The Friday Checkout is a weekly column providing more insight on the news, rounding up the announcements you may have missed and sharing what’s to come.
The once-smoking-hot quick-commerce industry is rapidly cooling down, changing the calculus for established grocers that had been forced into rapid-reaction mode by a new breed of e-commerce firms bent on redefining the concept of “speedy delivery.”
On Thursday, Food Rocket, a Chicago-based startup that had been looking to bring its 15-minute delivery service to multiple U.S. cities and drew backing from convenience store giant Circle K, said it has shut down after running out of money. The same day, Gopuff cut 2% of its staff in its third round of layoffs in less than a year as it looks to conserve what remains of the billions of dollars it has raised from investors.
Those developments are just the latest in a series of setbacks that have recently rocked the quick-commerce sector, which saw several other newly established players, including Fridge No More, 1520, and Buyk, exit the business last year. The companies’ disappearance, along with the Gopuff’s struggles, could further reduce pressure on retailers to come up with strategies to serve shoppers interested in getting their online orders on the double.
It also means that established retailers like Kroger and Ahold Delhaize may be in the best position to offer rapid delivery service in the years ahead.
Kroger became the first major grocer to push into the quick-commerce sector in 2021. The chain worked with Instacart to launch a virtual convenience store offering 30-minute delivery of a range of products September 2021, and chains including Publix, The Giant Company and Stop & Shop all launched 30-minute convenience delivery services in conjunction with Instacart later that year. Schnuck Markets followed suit last October.
Speaking during an earnings call last week, Kroger CEO Rodey McMullen said the company’s 30-minute service, known as Kroger Delivery Now, has been beneficial for the grocer. “This seamless ecosystem makes any shopping experience simple for our customers,” he said.
Also in late 2021, Ahold Delhaize President and CEO Frans Muller told investors the Dutch grocery chain was looking into whether to launch its own instant delivery service to combat the startups that had rolled onto the scene.
As the quick-commerce sector increasingly accelerates in the wrong direction, however, grocers now face the question of whether steps they have taken to offer faster delivery are necessary to satisfy shoppers, or if reliable, affordable delivery at a more relaxed pace is enough.
In case you missed it
HelloFresh’s earnings droop
Meal kit companies were all the rage during the pandemic, but have since lost momentum and are struggling to remain relevant and profitable. HelloFresh’s fourth-quarter earnings results, released earlier this week, showed a downturn in the company’s active customers in the U.S., which dropped to 3.37 million from 3.52 million in Q4 2021. and a drop in the number of U.S. orders, decreasing 0.3% year-over-year.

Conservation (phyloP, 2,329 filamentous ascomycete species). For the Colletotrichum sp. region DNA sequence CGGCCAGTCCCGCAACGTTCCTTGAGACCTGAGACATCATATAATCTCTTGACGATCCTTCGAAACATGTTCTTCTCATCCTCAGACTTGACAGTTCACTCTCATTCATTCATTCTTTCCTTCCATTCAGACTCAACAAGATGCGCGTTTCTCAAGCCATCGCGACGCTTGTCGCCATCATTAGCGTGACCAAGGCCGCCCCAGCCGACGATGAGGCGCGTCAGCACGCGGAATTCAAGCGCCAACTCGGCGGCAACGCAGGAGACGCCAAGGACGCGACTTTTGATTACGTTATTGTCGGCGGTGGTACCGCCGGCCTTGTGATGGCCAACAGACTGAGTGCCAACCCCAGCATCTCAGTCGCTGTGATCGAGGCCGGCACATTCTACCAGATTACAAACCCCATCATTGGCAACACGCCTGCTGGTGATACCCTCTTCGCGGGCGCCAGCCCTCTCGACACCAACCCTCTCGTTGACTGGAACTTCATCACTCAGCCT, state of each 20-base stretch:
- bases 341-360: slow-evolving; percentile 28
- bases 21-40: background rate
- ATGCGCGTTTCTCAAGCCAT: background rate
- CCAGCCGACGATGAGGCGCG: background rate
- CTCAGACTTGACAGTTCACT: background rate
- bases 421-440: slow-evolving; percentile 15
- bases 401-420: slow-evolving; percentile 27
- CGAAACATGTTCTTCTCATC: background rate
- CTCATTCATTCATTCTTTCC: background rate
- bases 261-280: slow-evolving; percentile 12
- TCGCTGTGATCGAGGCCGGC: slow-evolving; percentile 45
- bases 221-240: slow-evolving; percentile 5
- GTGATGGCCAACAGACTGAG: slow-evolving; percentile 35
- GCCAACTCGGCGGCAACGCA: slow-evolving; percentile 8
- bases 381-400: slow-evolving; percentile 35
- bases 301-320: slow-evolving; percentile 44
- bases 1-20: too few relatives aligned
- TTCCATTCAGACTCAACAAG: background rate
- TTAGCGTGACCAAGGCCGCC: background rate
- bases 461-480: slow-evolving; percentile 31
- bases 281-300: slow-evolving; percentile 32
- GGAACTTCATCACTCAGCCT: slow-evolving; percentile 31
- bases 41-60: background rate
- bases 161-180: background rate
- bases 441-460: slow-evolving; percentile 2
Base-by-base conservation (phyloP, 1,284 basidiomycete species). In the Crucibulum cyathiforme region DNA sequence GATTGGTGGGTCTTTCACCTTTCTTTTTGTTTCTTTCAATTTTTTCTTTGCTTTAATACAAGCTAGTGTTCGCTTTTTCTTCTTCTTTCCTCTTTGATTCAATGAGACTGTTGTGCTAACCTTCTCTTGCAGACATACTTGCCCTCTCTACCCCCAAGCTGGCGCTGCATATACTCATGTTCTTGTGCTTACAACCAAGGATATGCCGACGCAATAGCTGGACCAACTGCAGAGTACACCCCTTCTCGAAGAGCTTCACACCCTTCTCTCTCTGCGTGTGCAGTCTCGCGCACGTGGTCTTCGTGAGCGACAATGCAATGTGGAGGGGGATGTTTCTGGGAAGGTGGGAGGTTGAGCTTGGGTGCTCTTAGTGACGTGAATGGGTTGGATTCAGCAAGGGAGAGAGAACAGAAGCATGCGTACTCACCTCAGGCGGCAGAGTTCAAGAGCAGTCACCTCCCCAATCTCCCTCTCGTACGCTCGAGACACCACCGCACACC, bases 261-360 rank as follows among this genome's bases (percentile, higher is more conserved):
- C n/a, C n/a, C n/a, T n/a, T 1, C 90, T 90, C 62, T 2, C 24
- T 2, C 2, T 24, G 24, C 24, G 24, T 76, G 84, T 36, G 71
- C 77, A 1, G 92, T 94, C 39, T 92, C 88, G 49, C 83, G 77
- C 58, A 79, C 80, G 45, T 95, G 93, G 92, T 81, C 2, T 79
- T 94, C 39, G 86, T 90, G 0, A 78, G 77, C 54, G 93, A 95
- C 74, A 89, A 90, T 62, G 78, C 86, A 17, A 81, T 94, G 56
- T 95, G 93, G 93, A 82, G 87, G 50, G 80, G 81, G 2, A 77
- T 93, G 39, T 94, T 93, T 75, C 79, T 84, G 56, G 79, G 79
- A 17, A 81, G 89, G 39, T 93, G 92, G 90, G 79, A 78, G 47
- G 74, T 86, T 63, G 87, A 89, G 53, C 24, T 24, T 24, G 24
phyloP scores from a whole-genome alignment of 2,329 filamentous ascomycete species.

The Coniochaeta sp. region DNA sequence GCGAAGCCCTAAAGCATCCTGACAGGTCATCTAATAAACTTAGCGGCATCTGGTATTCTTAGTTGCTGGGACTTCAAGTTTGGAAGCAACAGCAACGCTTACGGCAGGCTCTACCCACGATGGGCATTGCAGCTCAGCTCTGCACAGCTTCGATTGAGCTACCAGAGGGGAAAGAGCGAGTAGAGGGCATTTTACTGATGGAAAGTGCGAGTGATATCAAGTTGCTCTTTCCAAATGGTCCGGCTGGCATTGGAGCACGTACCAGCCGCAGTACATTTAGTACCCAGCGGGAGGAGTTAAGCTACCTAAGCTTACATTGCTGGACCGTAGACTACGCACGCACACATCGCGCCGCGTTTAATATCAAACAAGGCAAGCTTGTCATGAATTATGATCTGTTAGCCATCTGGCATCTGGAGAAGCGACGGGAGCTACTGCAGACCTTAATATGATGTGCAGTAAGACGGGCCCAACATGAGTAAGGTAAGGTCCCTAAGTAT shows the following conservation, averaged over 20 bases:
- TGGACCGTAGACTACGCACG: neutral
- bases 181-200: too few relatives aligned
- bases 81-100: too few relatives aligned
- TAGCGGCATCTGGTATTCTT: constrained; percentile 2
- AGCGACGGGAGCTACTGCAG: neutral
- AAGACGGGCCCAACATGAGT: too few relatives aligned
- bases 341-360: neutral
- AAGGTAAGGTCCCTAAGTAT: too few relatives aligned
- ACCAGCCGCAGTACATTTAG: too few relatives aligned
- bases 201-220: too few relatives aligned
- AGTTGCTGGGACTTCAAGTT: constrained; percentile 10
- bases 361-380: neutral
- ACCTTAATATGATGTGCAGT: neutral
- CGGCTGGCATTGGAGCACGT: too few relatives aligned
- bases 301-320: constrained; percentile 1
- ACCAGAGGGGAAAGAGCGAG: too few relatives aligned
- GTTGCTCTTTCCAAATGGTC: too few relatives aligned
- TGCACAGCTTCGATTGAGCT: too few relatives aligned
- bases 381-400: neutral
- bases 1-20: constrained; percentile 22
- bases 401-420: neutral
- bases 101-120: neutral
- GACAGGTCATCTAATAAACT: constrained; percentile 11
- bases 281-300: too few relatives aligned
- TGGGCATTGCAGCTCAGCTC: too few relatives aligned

The meal kit company’s number of meals delivered in the U.S., though, was up 1.6% year-over-year during the quarter.
Grocery shopping for kids
More than 20% of Gen Alpha parents with children ages four and under reported taking their child’s views into account when purchasing groceries, according to survey data collected by Morning Consult in December 2022. The percentages increased from there, with age groups 5-7, 8-9 and 10-12 all falling between 20% and 30%. However, more than 30% of parents with teenagers reported taking their views into account when shopping for food.
The report also found that three-quarters of parents said kids ages four and under based their requests on specific food brands, noting that brand preferences often emerge at younger ages when it comes to food and TV shows in comparison to other categories, like apparel and electronics.
A Giant Food store welcomes Nalley Fresh salad chain
The fast-casual salad chain is set to debut in an Ellicott City, Maryland, Giant Food store by the end of this month, according to local news reports.
The company, which serves salads, bowls and wraps, will have its own 325-square-foot section within the store and operate independently of the supermarket.
The Giant Food, located at 9200 Baltimore National Pike, is the first to launch this pilot, but Nalley Fresh hopes to expand the concept further, Greg Nalley, owner of Nalley Fresh, told the Baltimore Business Journal.
Number of the week: 82%
This is the percentage of surveyed grocers who said they think of artificial intelligence as a necessity to remain competitive, according to the State of Digital Grocery Performance Scorecard for February 2023 from Incisiv and Wynshop.
The analysis also found that 59% of grocers plan to test an AI solution in 2023.
The firms said that grocers are seeing AI as having potentially the greatest impact on inventory forecasting, supply chain management and pricing/promotions. The scorecard is based on data analysis of 1.7 million shopper orders and survey results from more than 27,000 shoppers and 2,600 U.S. grocery executives.
Is Dollar General commanding shoppers’ dollars?
The discounter reports its third-quarter earnings results Wednesday morning. The retailer has boosted its perishable offerings, ramped up healthcare and refreshed its retail media network in recent months.
Competitor Dollar Tree said its consolidated net sales increased 9% year-over-year, to $7.7 billion, for its fourth quarter, which ended Jan. 28.
Latest inflation insight
The U.S. Bureau of Labor Statistics is slated to provide Consumer Price Index data for February on Tuesday.